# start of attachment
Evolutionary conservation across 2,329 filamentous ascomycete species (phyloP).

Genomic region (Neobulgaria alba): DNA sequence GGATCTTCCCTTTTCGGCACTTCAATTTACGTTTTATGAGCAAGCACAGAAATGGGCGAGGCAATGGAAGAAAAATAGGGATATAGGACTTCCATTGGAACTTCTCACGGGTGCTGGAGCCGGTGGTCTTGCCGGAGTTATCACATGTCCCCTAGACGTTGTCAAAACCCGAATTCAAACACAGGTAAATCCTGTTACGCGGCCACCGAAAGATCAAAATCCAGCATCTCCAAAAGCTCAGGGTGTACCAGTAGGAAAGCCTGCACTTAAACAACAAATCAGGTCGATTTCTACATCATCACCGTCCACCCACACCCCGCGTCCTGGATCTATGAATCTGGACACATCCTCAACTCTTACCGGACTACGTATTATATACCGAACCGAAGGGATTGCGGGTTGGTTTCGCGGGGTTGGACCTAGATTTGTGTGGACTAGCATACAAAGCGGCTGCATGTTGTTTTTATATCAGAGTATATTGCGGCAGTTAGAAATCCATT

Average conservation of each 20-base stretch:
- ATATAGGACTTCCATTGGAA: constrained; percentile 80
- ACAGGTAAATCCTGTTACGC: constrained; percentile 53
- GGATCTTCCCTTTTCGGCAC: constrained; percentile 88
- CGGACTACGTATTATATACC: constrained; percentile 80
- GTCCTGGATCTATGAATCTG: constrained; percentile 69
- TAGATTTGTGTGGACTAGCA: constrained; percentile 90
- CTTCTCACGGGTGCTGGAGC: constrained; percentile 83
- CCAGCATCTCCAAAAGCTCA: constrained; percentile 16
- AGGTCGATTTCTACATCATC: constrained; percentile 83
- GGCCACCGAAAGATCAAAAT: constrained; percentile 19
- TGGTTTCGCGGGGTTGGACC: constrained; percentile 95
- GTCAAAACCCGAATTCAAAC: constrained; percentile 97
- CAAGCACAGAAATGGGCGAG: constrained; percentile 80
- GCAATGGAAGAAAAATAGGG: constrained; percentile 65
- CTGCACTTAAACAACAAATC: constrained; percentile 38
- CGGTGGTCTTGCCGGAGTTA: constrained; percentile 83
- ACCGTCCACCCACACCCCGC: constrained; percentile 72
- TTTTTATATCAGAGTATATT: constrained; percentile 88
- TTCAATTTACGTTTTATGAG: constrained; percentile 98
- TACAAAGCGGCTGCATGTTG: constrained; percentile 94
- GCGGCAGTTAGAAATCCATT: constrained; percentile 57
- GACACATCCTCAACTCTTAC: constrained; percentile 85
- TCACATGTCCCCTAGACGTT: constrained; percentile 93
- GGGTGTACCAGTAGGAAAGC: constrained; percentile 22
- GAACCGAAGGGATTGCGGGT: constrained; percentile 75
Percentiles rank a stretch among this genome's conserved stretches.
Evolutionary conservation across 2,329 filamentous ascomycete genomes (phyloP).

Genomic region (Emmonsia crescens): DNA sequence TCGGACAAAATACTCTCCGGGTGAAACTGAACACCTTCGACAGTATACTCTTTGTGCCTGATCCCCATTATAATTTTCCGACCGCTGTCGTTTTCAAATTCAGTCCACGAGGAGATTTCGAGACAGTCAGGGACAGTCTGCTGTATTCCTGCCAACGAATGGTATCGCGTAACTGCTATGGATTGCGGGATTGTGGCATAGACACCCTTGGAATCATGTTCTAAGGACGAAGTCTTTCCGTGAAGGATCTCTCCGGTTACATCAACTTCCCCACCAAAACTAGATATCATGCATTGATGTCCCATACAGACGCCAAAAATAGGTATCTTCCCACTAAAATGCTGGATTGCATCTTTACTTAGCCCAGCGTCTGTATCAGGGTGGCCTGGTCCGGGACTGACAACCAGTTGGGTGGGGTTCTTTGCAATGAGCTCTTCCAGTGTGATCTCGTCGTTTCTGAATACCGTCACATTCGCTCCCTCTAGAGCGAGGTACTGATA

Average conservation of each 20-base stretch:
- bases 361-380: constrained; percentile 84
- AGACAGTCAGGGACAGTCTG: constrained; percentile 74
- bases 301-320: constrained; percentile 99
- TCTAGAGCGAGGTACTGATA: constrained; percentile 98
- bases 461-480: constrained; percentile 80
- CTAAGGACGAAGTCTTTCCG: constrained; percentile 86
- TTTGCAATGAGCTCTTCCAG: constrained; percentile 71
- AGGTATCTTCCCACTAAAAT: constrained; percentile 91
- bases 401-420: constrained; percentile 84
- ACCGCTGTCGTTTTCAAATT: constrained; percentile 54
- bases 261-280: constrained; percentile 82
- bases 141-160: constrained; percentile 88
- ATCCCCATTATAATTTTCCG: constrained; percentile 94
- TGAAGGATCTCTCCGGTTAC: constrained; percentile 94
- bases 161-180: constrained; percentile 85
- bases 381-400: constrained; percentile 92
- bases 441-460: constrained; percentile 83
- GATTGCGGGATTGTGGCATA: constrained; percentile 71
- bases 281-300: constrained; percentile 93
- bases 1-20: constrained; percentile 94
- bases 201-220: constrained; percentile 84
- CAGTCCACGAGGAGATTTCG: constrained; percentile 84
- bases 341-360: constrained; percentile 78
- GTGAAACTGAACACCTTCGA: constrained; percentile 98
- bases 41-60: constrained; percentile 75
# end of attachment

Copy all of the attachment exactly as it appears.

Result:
Evolutionary conservation across 2,329 filamentous ascomycete species (phyloP).

Genomic region (Neobulgaria alba): DNA sequence GGATCTTCCCTTTTCGGCACTTCAATTTACGTTTTATGAGCAAGCACAGAAATGGGCGAGGCAATGGAAGAAAAATAGGGATATAGGACTTCCATTGGAACTTCTCACGGGTGCTGGAGCCGGTGGTCTTGCCGGAGTTATCACATGTCCCCTAGACGTTGTCAAAACCCGAATTCAAACACAGGTAAATCCTGTTACGCGGCCACCGAAAGATCAAAATCCAGCATCTCCAAAAGCTCAGGGTGTACCAGTAGGAAAGCCTGCACTTAAACAACAAATCAGGTCGATTTCTACATCATCACCGTCCACCCACACCCCGCGTCCTGGATCTATGAATCTGGACACATCCTCAACTCTTACCGGACTACGTATTATATACCGAACCGAAGGGATTGCGGGTTGGTTTCGCGGGGTTGGACCTAGATTTGTGTGGACTAGCATACAAAGCGGCTGCATGTTGTTTTTATATCAGAGTATATTGCGGCAGTTAGAAATCCATT

Average conservation of each 20-base stretch:
- ATATAGGACTTCCATTGGAA: constrained; percentile 80
- ACAGGTAAATCCTGTTACGC: constrained; percentile 53
- GGATCTTCCCTTTTCGGCAC: constrained; percentile 88
- CGGACTACGTATTATATACC: constrained; percentile 80
- GTCCTGGATCTATGAATCTG: constrained; percentile 69
- TAGATTTGTGTGGACTAGCA: constrained; percentile 90
- CTTCTCACGGGTGCTGGAGC: constrained; percentile 83
- CCAGCATCTCCAAAAGCTCA: constrained; percentile 16
- AGGTCGATTTCTACATCATC: constrained; percentile 83
- GGCCACCGAAAGATCAAAAT: constrained; percentile 19
- TGGTTTCGCGGGGTTGGACC: constrained; percentile 95
- GTCAAAACCCGAATTCAAAC: constrained; percentile 97
- CAAGCACAGAAATGGGCGAG: constrained; percentile 80
- GCAATGGAAGAAAAATAGGG: constrained; percentile 65
- CTGCACTTAAACAACAAATC: constrained; percentile 38
- CGGTGGTCTTGCCGGAGTTA: constrained; percentile 83
- ACCGTCCACCCACACCCCGC: constrained; percentile 72
- TTTTTATATCAGAGTATATT: constrained; percentile 88
- TTCAATTTACGTTTTATGAG: constrained; percentile 98
- TACAAAGCGGCTGCATGTTG: constrained; percentile 94
- GCGGCAGTTAGAAATCCATT: constrained; percentile 57
- GACACATCCTCAACTCTTAC: constrained; percentile 85
- TCACATGTCCCCTAGACGTT: constrained; percentile 93
- GGGTGTACCAGTAGGAAAGC: constrained; percentile 22
- GAACCGAAGGGATTGCGGGT: constrained; percentile 75
Percentiles rank a stretch among this genome's conserved stretches.
Evolutionary conservation across 2,329 filamentous ascomycete genomes (phyloP).

Genomic region (Emmonsia crescens): DNA sequence TCGGACAAAATACTCTCCGGGTGAAACTGAACACCTTCGACAGTATACTCTTTGTGCCTGATCCCCATTATAATTTTCCGACCGCTGTCGTTTTCAAATTCAGTCCACGAGGAGATTTCGAGACAGTCAGGGACAGTCTGCTGTATTCCTGCCAACGAATGGTATCGCGTAACTGCTATGGATTGCGGGATTGTGGCATAGACACCCTTGGAATCATGTTCTAAGGACGAAGTCTTTCCGTGAAGGATCTCTCCGGTTACATCAACTTCCCCACCAAAACTAGATATCATGCATTGATGTCCCATACAGACGCCAAAAATAGGTATCTTCCCACTAAAATGCTGGATTGCATCTTTACTTAGCCCAGCGTCTGTATCAGGGTGGCCTGGTCCGGGACTGACAACCAGTTGGGTGGGGTTCTTTGCAATGAGCTCTTCCAGTGTGATCTCGTCGTTTCTGAATACCGTCACATTCGCTCCCTCTAGAGCGAGGTACTGATA

Average conservation of each 20-base stretch:
- bases 361-380: constrained; percentile 84
- AGACAGTCAGGGACAGTCTG: constrained; percentile 74
- bases 301-320: constrained; percentile 99
- TCTAGAGCGAGGTACTGATA: constrained; percentile 98
- bases 461-480: constrained; percentile 80
- CTAAGGACGAAGTCTTTCCG: constrained; percentile 86
- TTTGCAATGAGCTCTTCCAG: constrained; percentile 71
- AGGTATCTTCCCACTAAAAT: constrained; percentile 91
- bases 401-420: constrained; percentile 84
- ACCGCTGTCGTTTTCAAATT: constrained; percentile 54
- bases 261-280: constrained; percentile 82
- bases 141-160: constrained; percentile 88
- ATCCCCATTATAATTTTCCG: constrained; percentile 94
- TGAAGGATCTCTCCGGTTAC: constrained; percentile 94
- bases 161-180: constrained; percentile 85
- bases 381-400: constrained; percentile 92
- bases 441-460: constrained; percentile 83
- GATTGCGGGATTGTGGCATA: constrained; percentile 71
- bases 281-300: constrained; percentile 93
- bases 1-20: constrained; percentile 94
- bases 201-220: constrained; percentile 84
- CAGTCCACGAGGAGATTTCG: constrained; percentile 84
- bases 341-360: constrained; percentile 78
- GTGAAACTGAACACCTTCGA: constrained; percentile 98
- bases 41-60: constrained; percentile 75